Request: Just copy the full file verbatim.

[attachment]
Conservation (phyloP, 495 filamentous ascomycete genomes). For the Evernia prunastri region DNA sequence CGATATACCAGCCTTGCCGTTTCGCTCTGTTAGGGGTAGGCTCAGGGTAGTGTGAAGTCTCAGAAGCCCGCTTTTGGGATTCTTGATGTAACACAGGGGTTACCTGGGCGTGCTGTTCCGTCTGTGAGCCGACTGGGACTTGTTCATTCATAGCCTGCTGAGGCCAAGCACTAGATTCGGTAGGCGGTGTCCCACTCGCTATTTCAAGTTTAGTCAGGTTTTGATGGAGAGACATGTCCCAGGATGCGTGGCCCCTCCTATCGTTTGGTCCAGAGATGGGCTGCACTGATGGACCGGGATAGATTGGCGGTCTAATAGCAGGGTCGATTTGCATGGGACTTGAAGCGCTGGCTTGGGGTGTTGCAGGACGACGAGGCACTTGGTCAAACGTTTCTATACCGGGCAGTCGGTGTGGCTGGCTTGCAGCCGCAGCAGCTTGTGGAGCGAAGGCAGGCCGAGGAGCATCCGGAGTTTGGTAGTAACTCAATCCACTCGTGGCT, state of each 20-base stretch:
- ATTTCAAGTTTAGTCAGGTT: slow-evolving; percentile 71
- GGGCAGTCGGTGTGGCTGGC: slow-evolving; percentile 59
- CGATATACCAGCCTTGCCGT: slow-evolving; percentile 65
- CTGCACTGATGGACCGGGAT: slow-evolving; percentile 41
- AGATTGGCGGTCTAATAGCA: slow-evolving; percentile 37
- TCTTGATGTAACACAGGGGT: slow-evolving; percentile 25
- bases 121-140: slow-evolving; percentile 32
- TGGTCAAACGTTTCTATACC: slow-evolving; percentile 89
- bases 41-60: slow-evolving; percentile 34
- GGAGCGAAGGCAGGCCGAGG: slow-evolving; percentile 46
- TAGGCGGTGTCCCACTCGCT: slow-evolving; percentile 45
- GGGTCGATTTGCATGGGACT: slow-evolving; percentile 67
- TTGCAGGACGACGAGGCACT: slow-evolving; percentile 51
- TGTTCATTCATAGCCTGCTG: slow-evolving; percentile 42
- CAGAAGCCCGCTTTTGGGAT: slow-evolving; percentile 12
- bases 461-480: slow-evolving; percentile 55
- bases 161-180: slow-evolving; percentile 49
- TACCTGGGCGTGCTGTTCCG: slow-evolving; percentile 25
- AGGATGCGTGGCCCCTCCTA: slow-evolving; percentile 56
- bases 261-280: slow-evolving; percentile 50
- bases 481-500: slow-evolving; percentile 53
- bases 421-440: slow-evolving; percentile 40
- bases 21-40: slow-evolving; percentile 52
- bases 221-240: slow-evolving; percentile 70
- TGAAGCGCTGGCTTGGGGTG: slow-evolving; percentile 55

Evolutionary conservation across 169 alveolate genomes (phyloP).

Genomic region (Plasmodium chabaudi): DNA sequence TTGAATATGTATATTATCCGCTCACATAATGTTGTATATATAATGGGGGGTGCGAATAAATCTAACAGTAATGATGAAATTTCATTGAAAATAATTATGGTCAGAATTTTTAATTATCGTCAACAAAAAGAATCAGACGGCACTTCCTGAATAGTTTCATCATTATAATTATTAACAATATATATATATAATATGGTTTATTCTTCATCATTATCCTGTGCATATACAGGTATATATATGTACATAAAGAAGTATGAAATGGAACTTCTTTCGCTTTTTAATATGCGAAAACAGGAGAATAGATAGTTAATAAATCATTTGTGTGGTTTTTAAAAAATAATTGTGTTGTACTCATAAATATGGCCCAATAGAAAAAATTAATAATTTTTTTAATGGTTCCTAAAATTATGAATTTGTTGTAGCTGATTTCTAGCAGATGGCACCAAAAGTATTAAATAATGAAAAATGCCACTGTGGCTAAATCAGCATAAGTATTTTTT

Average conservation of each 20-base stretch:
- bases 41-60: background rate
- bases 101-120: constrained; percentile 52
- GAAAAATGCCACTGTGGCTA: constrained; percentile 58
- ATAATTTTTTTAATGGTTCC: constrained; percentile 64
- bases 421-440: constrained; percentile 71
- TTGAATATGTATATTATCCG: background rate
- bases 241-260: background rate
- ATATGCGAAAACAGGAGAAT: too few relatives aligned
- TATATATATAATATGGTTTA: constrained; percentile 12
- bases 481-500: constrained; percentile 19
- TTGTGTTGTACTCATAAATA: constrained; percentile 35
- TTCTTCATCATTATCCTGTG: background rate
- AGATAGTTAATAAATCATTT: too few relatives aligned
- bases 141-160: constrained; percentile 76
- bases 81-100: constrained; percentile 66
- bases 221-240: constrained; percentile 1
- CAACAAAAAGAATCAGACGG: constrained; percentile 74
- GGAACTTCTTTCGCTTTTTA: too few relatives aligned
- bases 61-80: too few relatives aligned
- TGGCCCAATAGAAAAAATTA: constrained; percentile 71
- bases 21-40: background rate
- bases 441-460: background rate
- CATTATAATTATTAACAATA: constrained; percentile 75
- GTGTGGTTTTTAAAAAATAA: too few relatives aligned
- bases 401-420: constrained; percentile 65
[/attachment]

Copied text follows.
Conservation (phyloP, 495 filamentous ascomycete genomes). For the Evernia prunastri region DNA sequence CGATATACCAGCCTTGCCGTTTCGCTCTGTTAGGGGTAGGCTCAGGGTAGTGTGAAGTCTCAGAAGCCCGCTTTTGGGATTCTTGATGTAACACAGGGGTTACCTGGGCGTGCTGTTCCGTCTGTGAGCCGACTGGGACTTGTTCATTCATAGCCTGCTGAGGCCAAGCACTAGATTCGGTAGGCGGTGTCCCACTCGCTATTTCAAGTTTAGTCAGGTTTTGATGGAGAGACATGTCCCAGGATGCGTGGCCCCTCCTATCGTTTGGTCCAGAGATGGGCTGCACTGATGGACCGGGATAGATTGGCGGTCTAATAGCAGGGTCGATTTGCATGGGACTTGAAGCGCTGGCTTGGGGTGTTGCAGGACGACGAGGCACTTGGTCAAACGTTTCTATACCGGGCAGTCGGTGTGGCTGGCTTGCAGCCGCAGCAGCTTGTGGAGCGAAGGCAGGCCGAGGAGCATCCGGAGTTTGGTAGTAACTCAATCCACTCGTGGCT, state of each 20-base stretch:
- ATTTCAAGTTTAGTCAGGTT: slow-evolving; percentile 71
- GGGCAGTCGGTGTGGCTGGC: slow-evolving; percentile 59
- CGATATACCAGCCTTGCCGT: slow-evolving; percentile 65
- CTGCACTGATGGACCGGGAT: slow-evolving; percentile 41
- AGATTGGCGGTCTAATAGCA: slow-evolving; percentile 37
- TCTTGATGTAACACAGGGGT: slow-evolving; percentile 25
- bases 121-140: slow-evolving; percentile 32
- TGGTCAAACGTTTCTATACC: slow-evolving; percentile 89
- bases 41-60: slow-evolving; percentile 34
- GGAGCGAAGGCAGGCCGAGG: slow-evolving; percentile 46
- TAGGCGGTGTCCCACTCGCT: slow-evolving; percentile 45
- GGGTCGATTTGCATGGGACT: slow-evolving; percentile 67
- TTGCAGGACGACGAGGCACT: slow-evolving; percentile 51
- TGTTCATTCATAGCCTGCTG: slow-evolving; percentile 42
- CAGAAGCCCGCTTTTGGGAT: slow-evolving; percentile 12
- bases 461-480: slow-evolving; percentile 55
- bases 161-180: slow-evolving; percentile 49
- TACCTGGGCGTGCTGTTCCG: slow-evolving; percentile 25
- AGGATGCGTGGCCCCTCCTA: slow-evolving; percentile 56
- bases 261-280: slow-evolving; percentile 50
- bases 481-500: slow-evolving; percentile 53
- bases 421-440: slow-evolving; percentile 40
- bases 21-40: slow-evolving; percentile 52
- bases 221-240: slow-evolving; percentile 70
- TGAAGCGCTGGCTTGGGGTG: slow-evolving; percentile 55

Evolutionary conservation across 169 alveolate genomes (phyloP).

Genomic region (Plasmodium chabaudi): DNA sequence TTGAATATGTATATTATCCGCTCACATAATGTTGTATATATAATGGGGGGTGCGAATAAATCTAACAGTAATGATGAAATTTCATTGAAAATAATTATGGTCAGAATTTTTAATTATCGTCAACAAAAAGAATCAGACGGCACTTCCTGAATAGTTTCATCATTATAATTATTAACAATATATATATATAATATGGTTTATTCTTCATCATTATCCTGTGCATATACAGGTATATATATGTACATAAAGAAGTATGAAATGGAACTTCTTTCGCTTTTTAATATGCGAAAACAGGAGAATAGATAGTTAATAAATCATTTGTGTGGTTTTTAAAAAATAATTGTGTTGTACTCATAAATATGGCCCAATAGAAAAAATTAATAATTTTTTTAATGGTTCCTAAAATTATGAATTTGTTGTAGCTGATTTCTAGCAGATGGCACCAAAAGTATTAAATAATGAAAAATGCCACTGTGGCTAAATCAGCATAAGTATTTTTT

Average conservation of each 20-base stretch:
- bases 41-60: background rate
- bases 101-120: constrained; percentile 52
- GAAAAATGCCACTGTGGCTA: constrained; percentile 58
- ATAATTTTTTTAATGGTTCC: constrained; percentile 64
- bases 421-440: constrained; percentile 71
- TTGAATATGTATATTATCCG: background rate
- bases 241-260: background rate
- ATATGCGAAAACAGGAGAAT: too few relatives aligned
- TATATATATAATATGGTTTA: constrained; percentile 12
- bases 481-500: constrained; percentile 19
- TTGTGTTGTACTCATAAATA: constrained; percentile 35
- TTCTTCATCATTATCCTGTG: background rate
- AGATAGTTAATAAATCATTT: too few relatives aligned
- bases 141-160: constrained; percentile 76
- bases 81-100: constrained; percentile 66
- bases 221-240: constrained; percentile 1
- CAACAAAAAGAATCAGACGG: constrained; percentile 74
- GGAACTTCTTTCGCTTTTTA: too few relatives aligned
- bases 61-80: too few relatives aligned
- TGGCCCAATAGAAAAAATTA: constrained; percentile 71
- bases 21-40: background rate
- bases 441-460: background rate
- CATTATAATTATTAACAATA: constrained; percentile 75
- GTGTGGTTTTTAAAAAATAA: too few relatives aligned
- bases 401-420: constrained; percentile 65